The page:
Owen’s review published on Letterboxd:
I think what makes me relate to this movie so much is that I feel almost exactly like Theodore. I have acquaintances that I talk to when I can, and even a close friend or two, but I don't really feel like I have a home outside of my actual home. Once I get back to my home, I am pure. I am complete and everything feels whole again. Outside of my house, there lies a vast world, one that I love to explore as much as I can, but it’s almost like it whispers words in my ear 24/7 that I can’t decipher. Metaphorically, I don’t speak the same language as my peers, frequently lost in the cinema world instead of the real one.
I love my family more than anything. They don’t “get” me all the time, but they’re not supposed to. All in all, they’re some of the only people I feel complete around. But friendships are a whole different story. I’m perfectly secure with my self-esteem, way more than a lot of other kids my age are. I talk pretty consistently, both in class and out of it. I’m introverted, but I don’t hold back or fail to let people in occasionally. All of the things I described in that last paragraph are simply a result of my dissatisfaction with how others treat me.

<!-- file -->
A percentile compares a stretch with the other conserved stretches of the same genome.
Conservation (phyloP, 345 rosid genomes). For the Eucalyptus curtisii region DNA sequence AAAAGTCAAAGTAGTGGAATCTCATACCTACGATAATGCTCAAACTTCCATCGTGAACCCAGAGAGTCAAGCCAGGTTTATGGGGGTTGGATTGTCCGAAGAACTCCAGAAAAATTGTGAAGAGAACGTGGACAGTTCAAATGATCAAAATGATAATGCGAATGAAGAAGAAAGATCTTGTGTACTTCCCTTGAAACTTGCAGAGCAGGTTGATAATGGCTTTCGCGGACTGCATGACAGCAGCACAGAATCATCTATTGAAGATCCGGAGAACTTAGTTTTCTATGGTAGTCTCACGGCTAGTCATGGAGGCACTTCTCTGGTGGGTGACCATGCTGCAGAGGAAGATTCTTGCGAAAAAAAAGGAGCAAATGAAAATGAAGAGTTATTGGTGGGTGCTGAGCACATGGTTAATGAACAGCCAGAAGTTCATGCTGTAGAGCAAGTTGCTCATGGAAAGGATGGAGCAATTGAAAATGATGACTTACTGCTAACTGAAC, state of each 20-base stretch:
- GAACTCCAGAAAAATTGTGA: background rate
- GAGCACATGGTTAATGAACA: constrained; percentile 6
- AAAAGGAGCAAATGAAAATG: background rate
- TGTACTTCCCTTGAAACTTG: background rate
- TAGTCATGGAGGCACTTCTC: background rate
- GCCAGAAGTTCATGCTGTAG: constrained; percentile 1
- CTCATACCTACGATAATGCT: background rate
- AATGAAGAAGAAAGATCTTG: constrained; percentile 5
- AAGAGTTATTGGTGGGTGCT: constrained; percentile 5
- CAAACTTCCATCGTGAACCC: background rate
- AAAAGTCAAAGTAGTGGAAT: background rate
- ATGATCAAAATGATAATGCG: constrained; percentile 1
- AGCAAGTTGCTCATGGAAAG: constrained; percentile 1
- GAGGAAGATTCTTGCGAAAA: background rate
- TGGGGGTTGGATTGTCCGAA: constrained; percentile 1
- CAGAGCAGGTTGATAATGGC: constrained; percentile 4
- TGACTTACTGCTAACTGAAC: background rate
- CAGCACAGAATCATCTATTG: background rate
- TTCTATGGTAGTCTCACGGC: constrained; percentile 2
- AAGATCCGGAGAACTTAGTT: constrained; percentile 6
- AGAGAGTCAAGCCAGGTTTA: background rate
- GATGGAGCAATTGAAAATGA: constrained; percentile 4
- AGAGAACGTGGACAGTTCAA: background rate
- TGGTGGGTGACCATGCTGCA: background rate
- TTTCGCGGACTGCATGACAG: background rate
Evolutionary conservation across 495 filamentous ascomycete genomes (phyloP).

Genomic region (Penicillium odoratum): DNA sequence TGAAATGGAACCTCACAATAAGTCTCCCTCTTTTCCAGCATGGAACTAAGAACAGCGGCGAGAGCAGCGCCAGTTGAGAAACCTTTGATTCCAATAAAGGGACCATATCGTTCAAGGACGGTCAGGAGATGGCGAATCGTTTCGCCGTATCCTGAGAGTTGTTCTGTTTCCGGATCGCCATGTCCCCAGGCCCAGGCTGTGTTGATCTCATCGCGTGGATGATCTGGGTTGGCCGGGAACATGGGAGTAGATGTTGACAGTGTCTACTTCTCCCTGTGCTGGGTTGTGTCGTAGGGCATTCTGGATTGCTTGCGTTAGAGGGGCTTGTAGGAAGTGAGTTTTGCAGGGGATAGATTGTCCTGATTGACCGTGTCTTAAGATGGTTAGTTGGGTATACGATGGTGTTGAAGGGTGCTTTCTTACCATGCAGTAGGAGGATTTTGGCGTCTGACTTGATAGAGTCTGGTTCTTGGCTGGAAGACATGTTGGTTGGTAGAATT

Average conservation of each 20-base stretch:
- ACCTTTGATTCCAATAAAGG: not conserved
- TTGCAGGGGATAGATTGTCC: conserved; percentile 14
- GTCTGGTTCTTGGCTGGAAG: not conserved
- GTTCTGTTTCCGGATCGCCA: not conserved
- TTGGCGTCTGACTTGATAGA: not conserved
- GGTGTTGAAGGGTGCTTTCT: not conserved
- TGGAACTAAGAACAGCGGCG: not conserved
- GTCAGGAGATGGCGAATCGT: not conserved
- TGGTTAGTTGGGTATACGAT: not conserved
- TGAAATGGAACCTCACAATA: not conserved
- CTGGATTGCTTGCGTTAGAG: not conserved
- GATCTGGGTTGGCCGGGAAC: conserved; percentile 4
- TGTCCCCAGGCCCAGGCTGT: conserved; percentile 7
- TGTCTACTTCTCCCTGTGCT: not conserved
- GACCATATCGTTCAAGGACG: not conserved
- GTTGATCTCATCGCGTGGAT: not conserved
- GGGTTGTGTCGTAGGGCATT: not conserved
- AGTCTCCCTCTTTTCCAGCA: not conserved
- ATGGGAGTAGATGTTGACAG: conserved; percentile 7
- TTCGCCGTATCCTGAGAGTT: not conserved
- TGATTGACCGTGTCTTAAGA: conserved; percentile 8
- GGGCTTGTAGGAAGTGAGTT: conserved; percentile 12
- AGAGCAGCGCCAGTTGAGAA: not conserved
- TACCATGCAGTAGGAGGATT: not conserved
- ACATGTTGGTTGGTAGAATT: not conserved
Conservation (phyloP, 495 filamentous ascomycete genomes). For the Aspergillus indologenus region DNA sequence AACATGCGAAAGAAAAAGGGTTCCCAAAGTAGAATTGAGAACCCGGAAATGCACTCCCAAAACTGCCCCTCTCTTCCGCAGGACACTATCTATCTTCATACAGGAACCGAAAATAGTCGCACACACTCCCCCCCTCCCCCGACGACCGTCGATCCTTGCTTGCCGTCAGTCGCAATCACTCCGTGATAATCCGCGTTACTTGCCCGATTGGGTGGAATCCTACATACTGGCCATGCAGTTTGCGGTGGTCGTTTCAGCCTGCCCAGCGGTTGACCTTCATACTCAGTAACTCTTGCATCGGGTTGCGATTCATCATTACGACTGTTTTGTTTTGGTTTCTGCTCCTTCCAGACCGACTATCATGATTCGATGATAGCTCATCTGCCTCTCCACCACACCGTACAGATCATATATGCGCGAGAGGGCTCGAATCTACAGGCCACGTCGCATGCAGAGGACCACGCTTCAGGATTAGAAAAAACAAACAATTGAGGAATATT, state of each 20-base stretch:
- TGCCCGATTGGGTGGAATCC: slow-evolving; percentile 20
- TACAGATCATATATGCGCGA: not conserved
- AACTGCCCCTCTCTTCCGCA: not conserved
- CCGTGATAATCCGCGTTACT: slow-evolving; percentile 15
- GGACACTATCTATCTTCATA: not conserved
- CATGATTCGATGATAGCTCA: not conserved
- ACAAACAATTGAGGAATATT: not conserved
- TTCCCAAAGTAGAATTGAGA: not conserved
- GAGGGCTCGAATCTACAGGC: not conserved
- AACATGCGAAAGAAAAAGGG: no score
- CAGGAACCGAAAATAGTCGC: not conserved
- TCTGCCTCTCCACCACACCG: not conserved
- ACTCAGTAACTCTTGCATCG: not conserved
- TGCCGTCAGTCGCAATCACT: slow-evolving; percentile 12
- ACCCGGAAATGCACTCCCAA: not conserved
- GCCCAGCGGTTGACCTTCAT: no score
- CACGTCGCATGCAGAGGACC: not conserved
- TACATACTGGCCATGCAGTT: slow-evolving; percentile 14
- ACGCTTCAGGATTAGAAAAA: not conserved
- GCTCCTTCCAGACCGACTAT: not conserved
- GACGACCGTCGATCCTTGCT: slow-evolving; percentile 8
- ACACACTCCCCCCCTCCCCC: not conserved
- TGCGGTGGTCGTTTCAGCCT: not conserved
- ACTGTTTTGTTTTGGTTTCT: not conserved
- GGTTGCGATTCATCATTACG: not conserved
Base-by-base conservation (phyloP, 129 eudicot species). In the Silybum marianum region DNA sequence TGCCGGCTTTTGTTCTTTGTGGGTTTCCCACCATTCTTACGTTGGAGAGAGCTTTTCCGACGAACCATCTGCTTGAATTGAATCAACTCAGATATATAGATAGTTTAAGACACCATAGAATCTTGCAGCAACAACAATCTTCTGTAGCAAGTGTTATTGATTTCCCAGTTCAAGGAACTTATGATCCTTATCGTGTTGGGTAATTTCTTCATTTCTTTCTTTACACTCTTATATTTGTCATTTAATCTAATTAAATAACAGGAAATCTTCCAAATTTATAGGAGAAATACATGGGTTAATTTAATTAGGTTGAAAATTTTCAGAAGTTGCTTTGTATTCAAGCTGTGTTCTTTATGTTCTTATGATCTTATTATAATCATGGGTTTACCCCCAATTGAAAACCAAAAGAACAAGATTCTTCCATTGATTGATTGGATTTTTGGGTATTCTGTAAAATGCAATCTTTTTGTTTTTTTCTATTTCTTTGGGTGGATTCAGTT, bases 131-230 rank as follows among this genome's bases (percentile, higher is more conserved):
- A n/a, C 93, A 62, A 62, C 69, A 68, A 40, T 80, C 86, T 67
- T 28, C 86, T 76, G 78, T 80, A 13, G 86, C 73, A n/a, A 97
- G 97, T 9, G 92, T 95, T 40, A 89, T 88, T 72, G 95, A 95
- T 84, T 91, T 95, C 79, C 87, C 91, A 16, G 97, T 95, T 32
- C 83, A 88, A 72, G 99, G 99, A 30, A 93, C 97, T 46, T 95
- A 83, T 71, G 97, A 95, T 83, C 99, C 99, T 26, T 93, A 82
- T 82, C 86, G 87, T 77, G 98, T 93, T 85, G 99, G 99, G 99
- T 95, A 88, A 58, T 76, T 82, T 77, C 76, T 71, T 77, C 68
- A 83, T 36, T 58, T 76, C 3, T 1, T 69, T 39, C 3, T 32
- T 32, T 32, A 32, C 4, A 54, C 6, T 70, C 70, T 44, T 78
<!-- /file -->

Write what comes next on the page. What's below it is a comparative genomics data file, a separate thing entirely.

Over the course of my time on Letterboxd, I’ve come to get to know people just like me. People who aren’t necessarily insecure but feel detached from the world around them and accept cinema as an escape from the harsh cruelties of said world. I feel lost in reality, drowning in it, and yet here I feel a sense of purpose, like I belong. Maybe in the real world I’m Theodore, completely hopeless outside of home, but here on Letterboxd I’m Samantha, feeling like I’ve found a place of belonging with others like me.
I don’t feel worthless in the real world but validation is something I’d love to feel every once in a while. The people on Letterboxd who I’ve met and befriended (especially those who I’ve connected with outside of LB, on Twitter and Instagram and such) give me a sense of hope that the world isn’t the end of the cliff. Everybody deserves happiness, and when someone reaches out to you, even when you may not want to respond, just think about how lost they may feel too.